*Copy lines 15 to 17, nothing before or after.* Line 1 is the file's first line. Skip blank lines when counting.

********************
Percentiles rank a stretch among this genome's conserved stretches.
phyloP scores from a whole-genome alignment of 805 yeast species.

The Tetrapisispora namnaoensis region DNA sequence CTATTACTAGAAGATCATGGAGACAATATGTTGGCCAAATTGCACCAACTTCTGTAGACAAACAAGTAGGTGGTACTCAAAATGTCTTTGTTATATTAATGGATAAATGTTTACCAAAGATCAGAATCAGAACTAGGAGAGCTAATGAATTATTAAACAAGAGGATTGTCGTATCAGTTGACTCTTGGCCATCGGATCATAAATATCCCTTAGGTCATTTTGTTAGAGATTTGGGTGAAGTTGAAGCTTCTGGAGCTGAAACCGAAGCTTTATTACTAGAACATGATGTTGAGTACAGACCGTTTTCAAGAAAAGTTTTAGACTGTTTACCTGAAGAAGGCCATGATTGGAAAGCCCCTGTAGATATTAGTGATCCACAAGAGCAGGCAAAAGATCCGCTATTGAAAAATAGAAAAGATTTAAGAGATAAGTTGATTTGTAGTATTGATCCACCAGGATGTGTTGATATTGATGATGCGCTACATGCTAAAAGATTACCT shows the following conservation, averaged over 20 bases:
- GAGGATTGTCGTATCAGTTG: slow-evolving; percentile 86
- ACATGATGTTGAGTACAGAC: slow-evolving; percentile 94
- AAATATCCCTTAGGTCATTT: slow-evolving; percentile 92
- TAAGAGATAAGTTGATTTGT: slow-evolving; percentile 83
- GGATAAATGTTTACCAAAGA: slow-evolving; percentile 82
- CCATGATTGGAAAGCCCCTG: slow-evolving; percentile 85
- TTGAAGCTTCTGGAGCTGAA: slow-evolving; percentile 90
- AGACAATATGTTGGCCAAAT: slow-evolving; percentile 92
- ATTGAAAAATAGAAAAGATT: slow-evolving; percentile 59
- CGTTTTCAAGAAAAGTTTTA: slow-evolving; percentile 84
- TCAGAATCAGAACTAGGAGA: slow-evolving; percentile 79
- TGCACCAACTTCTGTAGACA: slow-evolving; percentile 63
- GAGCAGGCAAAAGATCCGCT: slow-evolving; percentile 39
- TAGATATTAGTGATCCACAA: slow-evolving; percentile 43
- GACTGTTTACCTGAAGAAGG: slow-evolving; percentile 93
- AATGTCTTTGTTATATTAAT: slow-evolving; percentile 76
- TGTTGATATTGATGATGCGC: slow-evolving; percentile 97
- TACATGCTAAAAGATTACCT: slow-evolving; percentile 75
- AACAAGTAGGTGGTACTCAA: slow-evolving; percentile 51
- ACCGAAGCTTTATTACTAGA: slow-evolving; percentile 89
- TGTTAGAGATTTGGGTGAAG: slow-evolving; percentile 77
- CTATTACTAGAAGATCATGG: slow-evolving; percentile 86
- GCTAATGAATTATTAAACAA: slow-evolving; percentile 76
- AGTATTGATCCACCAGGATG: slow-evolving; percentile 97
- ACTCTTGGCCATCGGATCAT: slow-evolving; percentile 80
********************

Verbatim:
- TGCACCAACTTCTGTAGACA: slow-evolving; percentile 63
- GAGCAGGCAAAAGATCCGCT: slow-evolving; percentile 39
- TAGATATTAGTGATCCACAA: slow-evolving; percentile 43